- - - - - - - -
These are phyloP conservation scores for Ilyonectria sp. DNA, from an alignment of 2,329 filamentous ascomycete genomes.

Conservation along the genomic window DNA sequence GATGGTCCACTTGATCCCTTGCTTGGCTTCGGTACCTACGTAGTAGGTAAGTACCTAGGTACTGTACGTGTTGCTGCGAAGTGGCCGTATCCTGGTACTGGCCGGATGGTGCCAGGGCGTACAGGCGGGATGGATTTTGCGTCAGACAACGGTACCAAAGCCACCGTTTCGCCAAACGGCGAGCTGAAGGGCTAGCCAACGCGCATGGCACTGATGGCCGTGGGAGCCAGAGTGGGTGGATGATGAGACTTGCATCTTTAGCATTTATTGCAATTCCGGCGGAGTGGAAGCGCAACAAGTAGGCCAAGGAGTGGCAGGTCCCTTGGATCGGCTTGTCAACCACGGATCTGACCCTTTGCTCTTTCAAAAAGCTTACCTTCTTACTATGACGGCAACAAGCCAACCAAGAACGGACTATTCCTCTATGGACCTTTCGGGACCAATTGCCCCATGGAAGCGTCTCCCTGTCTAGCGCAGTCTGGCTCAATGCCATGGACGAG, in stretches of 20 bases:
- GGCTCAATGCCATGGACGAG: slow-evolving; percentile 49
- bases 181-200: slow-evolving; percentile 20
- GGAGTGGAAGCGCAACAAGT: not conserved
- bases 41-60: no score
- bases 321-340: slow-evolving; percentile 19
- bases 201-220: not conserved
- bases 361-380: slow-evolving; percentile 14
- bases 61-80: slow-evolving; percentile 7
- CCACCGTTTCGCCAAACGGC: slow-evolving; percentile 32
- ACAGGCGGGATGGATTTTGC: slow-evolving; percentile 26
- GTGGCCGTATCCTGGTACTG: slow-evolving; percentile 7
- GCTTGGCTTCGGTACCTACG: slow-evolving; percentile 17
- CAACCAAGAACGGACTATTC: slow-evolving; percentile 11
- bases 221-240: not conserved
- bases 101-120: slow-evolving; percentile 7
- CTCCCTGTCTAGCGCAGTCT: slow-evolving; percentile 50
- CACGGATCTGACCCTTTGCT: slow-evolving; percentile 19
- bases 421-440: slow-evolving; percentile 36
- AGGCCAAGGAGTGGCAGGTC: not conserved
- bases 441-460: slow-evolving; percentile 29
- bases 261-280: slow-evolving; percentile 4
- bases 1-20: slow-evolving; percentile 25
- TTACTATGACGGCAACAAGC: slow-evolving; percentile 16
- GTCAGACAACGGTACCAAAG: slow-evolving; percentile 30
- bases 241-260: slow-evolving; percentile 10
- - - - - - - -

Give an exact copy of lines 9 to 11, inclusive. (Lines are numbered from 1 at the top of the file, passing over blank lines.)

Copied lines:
- bases 361-380: slow-evolving; percentile 14
- bases 61-80: slow-evolving; percentile 7
- CCACCGTTTCGCCAAACGGC: slow-evolving; percentile 32